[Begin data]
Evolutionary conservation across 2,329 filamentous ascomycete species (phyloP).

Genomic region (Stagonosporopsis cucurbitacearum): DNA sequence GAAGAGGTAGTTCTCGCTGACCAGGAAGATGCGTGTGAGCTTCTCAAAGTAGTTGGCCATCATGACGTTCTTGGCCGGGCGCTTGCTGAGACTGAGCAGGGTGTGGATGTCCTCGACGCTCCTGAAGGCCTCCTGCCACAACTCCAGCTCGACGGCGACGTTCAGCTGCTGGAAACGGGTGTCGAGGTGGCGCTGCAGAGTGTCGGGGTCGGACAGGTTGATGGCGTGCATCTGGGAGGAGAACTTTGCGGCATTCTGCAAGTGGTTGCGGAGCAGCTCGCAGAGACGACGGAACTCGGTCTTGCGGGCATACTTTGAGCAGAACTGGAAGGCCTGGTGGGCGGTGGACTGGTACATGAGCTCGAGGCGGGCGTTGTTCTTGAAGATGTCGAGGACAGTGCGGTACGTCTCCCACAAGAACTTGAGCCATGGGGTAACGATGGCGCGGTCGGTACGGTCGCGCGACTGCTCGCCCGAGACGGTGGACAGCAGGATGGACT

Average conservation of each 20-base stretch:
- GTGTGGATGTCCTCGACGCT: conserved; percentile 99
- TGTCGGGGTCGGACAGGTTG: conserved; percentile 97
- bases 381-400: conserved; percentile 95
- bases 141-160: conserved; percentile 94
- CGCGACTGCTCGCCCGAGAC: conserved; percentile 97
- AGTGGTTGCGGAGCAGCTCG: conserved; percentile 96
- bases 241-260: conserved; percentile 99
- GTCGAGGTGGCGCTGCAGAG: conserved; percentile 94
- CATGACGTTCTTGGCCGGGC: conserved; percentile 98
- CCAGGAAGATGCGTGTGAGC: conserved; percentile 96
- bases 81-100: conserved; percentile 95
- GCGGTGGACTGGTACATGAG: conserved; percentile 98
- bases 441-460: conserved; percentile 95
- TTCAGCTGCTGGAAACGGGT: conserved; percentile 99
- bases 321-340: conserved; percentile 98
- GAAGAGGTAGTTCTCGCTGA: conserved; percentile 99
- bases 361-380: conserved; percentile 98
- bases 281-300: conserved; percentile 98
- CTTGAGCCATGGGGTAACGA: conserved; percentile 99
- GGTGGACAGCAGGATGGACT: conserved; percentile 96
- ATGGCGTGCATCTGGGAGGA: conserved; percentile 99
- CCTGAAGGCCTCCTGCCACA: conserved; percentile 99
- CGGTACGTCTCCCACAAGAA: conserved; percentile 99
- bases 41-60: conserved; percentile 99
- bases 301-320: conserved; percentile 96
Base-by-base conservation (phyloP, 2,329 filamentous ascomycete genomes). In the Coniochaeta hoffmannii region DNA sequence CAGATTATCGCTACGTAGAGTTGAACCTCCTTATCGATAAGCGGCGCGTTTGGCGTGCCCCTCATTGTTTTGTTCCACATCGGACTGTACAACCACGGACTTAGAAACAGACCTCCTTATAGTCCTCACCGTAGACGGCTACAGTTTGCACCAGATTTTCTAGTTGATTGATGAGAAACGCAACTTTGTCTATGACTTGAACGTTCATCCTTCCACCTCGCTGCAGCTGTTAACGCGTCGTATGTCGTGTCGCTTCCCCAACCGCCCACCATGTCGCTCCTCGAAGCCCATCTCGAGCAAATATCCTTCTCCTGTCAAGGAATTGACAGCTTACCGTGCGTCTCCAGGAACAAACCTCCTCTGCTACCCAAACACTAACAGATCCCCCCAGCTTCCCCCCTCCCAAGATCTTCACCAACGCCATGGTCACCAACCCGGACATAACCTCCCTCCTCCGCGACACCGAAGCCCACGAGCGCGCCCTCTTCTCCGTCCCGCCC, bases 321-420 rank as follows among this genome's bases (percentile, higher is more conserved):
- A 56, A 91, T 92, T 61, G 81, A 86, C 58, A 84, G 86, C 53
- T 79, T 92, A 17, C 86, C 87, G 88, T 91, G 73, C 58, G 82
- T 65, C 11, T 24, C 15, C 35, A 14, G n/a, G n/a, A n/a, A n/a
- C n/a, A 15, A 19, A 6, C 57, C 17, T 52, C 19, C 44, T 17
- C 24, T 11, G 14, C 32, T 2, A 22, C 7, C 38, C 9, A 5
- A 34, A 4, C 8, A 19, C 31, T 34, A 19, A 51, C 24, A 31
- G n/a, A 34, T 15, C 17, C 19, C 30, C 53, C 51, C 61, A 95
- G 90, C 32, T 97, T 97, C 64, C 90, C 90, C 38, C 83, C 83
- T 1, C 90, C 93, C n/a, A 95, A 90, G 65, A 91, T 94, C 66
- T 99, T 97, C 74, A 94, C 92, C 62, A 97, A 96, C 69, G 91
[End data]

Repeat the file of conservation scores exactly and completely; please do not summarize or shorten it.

Evolutionary conservation across 2,329 filamentous ascomycete species (phyloP).

Genomic region (Stagonosporopsis cucurbitacearum): DNA sequence GAAGAGGTAGTTCTCGCTGACCAGGAAGATGCGTGTGAGCTTCTCAAAGTAGTTGGCCATCATGACGTTCTTGGCCGGGCGCTTGCTGAGACTGAGCAGGGTGTGGATGTCCTCGACGCTCCTGAAGGCCTCCTGCCACAACTCCAGCTCGACGGCGACGTTCAGCTGCTGGAAACGGGTGTCGAGGTGGCGCTGCAGAGTGTCGGGGTCGGACAGGTTGATGGCGTGCATCTGGGAGGAGAACTTTGCGGCATTCTGCAAGTGGTTGCGGAGCAGCTCGCAGAGACGACGGAACTCGGTCTTGCGGGCATACTTTGAGCAGAACTGGAAGGCCTGGTGGGCGGTGGACTGGTACATGAGCTCGAGGCGGGCGTTGTTCTTGAAGATGTCGAGGACAGTGCGGTACGTCTCCCACAAGAACTTGAGCCATGGGGTAACGATGGCGCGGTCGGTACGGTCGCGCGACTGCTCGCCCGAGACGGTGGACAGCAGGATGGACT

Average conservation of each 20-base stretch:
- GTGTGGATGTCCTCGACGCT: conserved; percentile 99
- TGTCGGGGTCGGACAGGTTG: conserved; percentile 97
- bases 381-400: conserved; percentile 95
- bases 141-160: conserved; percentile 94
- CGCGACTGCTCGCCCGAGAC: conserved; percentile 97
- AGTGGTTGCGGAGCAGCTCG: conserved; percentile 96
- bases 241-260: conserved; percentile 99
- GTCGAGGTGGCGCTGCAGAG: conserved; percentile 94
- CATGACGTTCTTGGCCGGGC: conserved; percentile 98
- CCAGGAAGATGCGTGTGAGC: conserved; percentile 96
- bases 81-100: conserved; percentile 95
- GCGGTGGACTGGTACATGAG: conserved; percentile 98
- bases 441-460: conserved; percentile 95
- TTCAGCTGCTGGAAACGGGT: conserved; percentile 99
- bases 321-340: conserved; percentile 98
- GAAGAGGTAGTTCTCGCTGA: conserved; percentile 99
- bases 361-380: conserved; percentile 98
- bases 281-300: conserved; percentile 98
- CTTGAGCCATGGGGTAACGA: conserved; percentile 99
- GGTGGACAGCAGGATGGACT: conserved; percentile 96
- ATGGCGTGCATCTGGGAGGA: conserved; percentile 99
- CCTGAAGGCCTCCTGCCACA: conserved; percentile 99
- CGGTACGTCTCCCACAAGAA: conserved; percentile 99
- bases 41-60: conserved; percentile 99
- bases 301-320: conserved; percentile 96
Base-by-base conservation (phyloP, 2,329 filamentous ascomycete genomes). In the Coniochaeta hoffmannii region DNA sequence CAGATTATCGCTACGTAGAGTTGAACCTCCTTATCGATAAGCGGCGCGTTTGGCGTGCCCCTCATTGTTTTGTTCCACATCGGACTGTACAACCACGGACTTAGAAACAGACCTCCTTATAGTCCTCACCGTAGACGGCTACAGTTTGCACCAGATTTTCTAGTTGATTGATGAGAAACGCAACTTTGTCTATGACTTGAACGTTCATCCTTCCACCTCGCTGCAGCTGTTAACGCGTCGTATGTCGTGTCGCTTCCCCAACCGCCCACCATGTCGCTCCTCGAAGCCCATCTCGAGCAAATATCCTTCTCCTGTCAAGGAATTGACAGCTTACCGTGCGTCTCCAGGAACAAACCTCCTCTGCTACCCAAACACTAACAGATCCCCCCAGCTTCCCCCCTCCCAAGATCTTCACCAACGCCATGGTCACCAACCCGGACATAACCTCCCTCCTCCGCGACACCGAAGCCCACGAGCGCGCCCTCTTCTCCGTCCCGCCC, bases 321-420 rank as follows among this genome's bases (percentile, higher is more conserved):
- A 56, A 91, T 92, T 61, G 81, A 86, C 58, A 84, G 86, C 53
- T 79, T 92, A 17, C 86, C 87, G 88, T 91, G 73, C 58, G 82
- T 65, C 11, T 24, C 15, C 35, A 14, G n/a, G n/a, A n/a, A n/a
- C n/a, A 15, A 19, A 6, C 57, C 17, T 52, C 19, C 44, T 17
- C 24, T 11, G 14, C 32, T 2, A 22, C 7, C 38, C 9, A 5
- A 34, A 4, C 8, A 19, C 31, T 34, A 19, A 51, C 24, A 31
- G n/a, A 34, T 15, C 17, C 19, C 30, C 53, C 51, C 61, A 95
- G 90, C 32, T 97, T 97, C 64, C 90, C 90, C 38, C 83, C 83
- T 1, C 90, C 93, C n/a, A 95, A 90, G 65, A 91, T 94, C 66
- T 99, T 97, C 74, A 94, C 92, C 62, A 97, A 96, C 69, G 91